Even before the Facebook IPO puts its reputation in crisis, Facebook has generated a lot of talk about how businesses can monetize their Facebook fanbase. Facebook sold tokens to users, which could then be used to buy virtual gifts for friends or even to buy additional features in games like The Sims Social and Farmville. Yet an attempt by businesses to attach storefronts to Facebook pages proved unsuccessful as it was shown that very few orders were placed. That led many retails to close their Facebook storefront just as quickly as they were opened. However, a recent change by Facebook has some small businesses considering whether to once again try selling on Facebook, and whether they will be able to do so without online reputation management.
According to a recent blog post on Entrepreneur.com, Facebook is doing away with its “Credits” currency and converting all existing credits into cash. Developers of apps and games will now be able to bill with a subscription model instead of waiting on one-time payments. However, Entrepreneur.com also suggests that small businesses might get in on the act by making sales right on their Facebook page in exchange for a 30% transaction fee.
Additionally, Mashable found that Facebook has a recently created “Want” icon that will function like its current “Like” button. If this button is implemented, then Facebook could act as a shopping bookmarking site the same that Pinterest functions for many of its users.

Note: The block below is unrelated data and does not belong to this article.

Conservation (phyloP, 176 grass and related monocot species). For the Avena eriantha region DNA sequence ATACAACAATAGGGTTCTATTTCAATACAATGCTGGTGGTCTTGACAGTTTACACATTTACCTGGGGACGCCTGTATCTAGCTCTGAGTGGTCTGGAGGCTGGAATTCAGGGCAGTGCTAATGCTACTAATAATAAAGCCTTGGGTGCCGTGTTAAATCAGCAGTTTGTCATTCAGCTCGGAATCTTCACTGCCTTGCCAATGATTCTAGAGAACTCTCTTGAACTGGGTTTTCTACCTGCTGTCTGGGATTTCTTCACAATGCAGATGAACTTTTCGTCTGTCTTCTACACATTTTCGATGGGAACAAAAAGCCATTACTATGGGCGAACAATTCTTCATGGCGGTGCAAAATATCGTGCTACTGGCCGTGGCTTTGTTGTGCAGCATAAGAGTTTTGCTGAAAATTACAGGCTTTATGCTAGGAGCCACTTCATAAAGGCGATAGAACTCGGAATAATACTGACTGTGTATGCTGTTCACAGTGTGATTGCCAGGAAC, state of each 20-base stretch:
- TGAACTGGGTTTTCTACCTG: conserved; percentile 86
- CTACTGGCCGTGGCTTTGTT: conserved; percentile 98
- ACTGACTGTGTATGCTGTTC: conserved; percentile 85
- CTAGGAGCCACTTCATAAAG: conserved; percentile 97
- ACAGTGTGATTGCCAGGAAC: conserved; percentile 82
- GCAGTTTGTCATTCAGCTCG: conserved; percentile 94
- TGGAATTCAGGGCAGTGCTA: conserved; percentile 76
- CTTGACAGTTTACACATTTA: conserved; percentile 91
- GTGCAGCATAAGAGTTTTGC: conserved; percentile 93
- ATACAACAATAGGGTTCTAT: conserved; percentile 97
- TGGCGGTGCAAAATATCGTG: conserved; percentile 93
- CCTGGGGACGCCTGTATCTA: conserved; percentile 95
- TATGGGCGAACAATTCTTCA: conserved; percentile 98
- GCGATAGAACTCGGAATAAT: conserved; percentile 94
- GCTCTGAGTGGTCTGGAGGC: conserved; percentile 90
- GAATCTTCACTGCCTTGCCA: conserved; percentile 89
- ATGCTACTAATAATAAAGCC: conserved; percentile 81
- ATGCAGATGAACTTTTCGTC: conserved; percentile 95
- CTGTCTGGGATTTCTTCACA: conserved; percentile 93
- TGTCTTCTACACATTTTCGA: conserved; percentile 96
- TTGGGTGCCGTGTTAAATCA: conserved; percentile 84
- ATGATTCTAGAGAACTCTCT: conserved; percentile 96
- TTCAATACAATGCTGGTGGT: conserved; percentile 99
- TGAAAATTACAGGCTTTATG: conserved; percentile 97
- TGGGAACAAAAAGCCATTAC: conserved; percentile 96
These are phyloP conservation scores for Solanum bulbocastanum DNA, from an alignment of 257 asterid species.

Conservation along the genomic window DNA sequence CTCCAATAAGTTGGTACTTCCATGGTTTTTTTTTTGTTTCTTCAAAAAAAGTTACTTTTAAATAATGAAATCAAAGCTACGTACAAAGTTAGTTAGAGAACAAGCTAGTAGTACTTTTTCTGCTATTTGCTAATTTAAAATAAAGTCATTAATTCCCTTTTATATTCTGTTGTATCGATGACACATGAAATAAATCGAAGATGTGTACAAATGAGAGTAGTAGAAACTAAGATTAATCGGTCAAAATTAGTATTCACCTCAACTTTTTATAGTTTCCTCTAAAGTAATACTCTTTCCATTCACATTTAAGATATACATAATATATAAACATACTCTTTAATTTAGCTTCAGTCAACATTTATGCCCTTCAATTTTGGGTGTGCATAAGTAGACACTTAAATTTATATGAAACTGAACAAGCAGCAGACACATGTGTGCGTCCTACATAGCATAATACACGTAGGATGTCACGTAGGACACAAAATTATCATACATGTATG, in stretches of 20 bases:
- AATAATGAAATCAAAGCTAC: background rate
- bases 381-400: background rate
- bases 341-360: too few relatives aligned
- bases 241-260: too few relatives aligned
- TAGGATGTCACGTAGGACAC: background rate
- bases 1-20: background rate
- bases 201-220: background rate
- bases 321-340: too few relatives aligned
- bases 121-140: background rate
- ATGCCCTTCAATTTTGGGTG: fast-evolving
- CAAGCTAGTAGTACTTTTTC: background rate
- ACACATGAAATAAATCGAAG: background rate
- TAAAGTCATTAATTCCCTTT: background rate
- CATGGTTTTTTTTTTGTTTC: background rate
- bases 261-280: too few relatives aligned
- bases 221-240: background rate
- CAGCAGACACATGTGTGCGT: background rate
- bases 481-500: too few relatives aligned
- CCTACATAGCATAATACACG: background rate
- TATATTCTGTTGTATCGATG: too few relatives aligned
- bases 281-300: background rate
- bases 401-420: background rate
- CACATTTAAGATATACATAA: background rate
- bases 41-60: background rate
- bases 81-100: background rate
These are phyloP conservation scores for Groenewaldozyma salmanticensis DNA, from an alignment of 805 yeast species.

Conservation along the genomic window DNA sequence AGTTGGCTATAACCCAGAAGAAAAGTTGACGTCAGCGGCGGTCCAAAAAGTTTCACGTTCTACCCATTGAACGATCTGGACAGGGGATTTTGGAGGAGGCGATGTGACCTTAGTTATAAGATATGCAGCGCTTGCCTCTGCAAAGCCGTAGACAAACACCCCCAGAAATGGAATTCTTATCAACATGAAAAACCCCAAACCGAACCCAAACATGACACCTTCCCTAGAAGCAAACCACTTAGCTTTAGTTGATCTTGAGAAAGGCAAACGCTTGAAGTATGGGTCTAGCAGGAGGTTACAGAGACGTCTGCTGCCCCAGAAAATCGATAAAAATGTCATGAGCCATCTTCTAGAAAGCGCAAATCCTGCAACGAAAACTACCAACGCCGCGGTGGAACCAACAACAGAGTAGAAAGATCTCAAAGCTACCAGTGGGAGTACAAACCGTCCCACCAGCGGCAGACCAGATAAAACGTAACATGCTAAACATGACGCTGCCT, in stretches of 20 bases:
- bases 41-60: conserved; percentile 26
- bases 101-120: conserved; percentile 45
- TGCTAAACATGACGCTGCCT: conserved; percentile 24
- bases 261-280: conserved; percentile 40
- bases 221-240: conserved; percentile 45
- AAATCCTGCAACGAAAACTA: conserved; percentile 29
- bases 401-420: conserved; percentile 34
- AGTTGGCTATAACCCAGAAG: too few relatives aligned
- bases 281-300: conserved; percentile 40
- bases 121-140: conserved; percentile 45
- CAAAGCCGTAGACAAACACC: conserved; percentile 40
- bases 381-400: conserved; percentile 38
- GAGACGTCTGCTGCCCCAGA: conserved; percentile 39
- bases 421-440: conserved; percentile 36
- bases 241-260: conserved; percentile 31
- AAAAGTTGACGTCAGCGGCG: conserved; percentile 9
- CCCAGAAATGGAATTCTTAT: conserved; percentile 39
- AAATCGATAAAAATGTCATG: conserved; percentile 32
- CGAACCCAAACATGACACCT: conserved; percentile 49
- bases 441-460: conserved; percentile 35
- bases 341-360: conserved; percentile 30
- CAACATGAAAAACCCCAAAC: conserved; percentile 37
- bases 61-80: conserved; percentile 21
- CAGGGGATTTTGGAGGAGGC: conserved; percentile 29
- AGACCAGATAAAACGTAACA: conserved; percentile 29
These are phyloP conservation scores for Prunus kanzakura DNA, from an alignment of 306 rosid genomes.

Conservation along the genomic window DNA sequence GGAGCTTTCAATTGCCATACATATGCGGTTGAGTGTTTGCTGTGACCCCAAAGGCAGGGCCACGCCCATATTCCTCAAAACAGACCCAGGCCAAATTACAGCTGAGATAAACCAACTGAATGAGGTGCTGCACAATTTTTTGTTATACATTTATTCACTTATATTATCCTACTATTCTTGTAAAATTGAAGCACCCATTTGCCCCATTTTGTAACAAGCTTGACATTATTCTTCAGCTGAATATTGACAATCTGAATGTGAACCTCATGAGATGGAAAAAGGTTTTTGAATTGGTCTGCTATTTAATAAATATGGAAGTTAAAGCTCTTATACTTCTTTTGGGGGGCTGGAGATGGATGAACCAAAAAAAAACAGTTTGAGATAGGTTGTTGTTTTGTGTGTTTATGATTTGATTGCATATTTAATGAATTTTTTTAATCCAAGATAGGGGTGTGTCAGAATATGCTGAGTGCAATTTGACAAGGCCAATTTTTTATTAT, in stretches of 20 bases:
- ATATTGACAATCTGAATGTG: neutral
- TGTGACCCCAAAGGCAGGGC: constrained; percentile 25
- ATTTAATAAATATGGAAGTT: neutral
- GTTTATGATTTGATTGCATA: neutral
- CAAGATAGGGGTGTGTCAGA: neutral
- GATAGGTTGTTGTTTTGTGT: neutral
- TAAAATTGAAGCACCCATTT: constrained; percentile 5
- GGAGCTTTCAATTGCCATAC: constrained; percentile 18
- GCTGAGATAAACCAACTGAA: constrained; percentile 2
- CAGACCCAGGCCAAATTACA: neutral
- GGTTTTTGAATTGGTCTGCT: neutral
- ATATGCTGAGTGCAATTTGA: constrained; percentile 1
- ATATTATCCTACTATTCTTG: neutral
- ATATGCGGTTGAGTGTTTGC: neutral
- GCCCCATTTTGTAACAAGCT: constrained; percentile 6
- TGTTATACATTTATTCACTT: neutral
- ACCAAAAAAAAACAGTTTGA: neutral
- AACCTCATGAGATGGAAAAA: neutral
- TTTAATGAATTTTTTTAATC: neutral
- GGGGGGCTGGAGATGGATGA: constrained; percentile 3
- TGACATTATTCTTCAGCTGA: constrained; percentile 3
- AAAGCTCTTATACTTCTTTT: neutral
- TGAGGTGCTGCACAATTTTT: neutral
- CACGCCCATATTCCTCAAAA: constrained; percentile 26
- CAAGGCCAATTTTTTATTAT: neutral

What does this mean for businesses?
If selling on Facebook becomes more common, then businesses will want to make sure that their Facebook profile is optimized for it. Businesses should take a look at the number of fans they have on their page and make sure that they are sufficiently engaging with those fans so that fans continue to come back to the page. That way, once the commerce feature has been integrated into the page, businesses will see a steady stream of potential customers to their Facebook page.
Additionally, the issue of online reputation management will continue to grow in importance as customers only want to buy from someone that they can trust. A negative comment on your Facebook page that goes unaddressed can make a customer who was about to buy something straight from your Facebook page decide to avoid you altogether. Alternatively, just because a user stumbles onto your Facebook page and is considering making a purchase does not mean that they will not Google your business first to read your reviews. Put simply, a business with a bad online reputation will not be doing any selling on Facebook, or anywhere else for that matter without an online reputation management strategy.
Businesses that need help with the oversight of their Facebook page should consider Reputation911’s business visibility package, which will help your Facebook page and other social media pages be seen more frequently by current and potential customers. Also, businesses that have poor reputation should enlist Reputation911’s online reputation management expertise to re-build and repair that reputation to regain consumer trust. With our help, your business will be selling on Facebook in no time.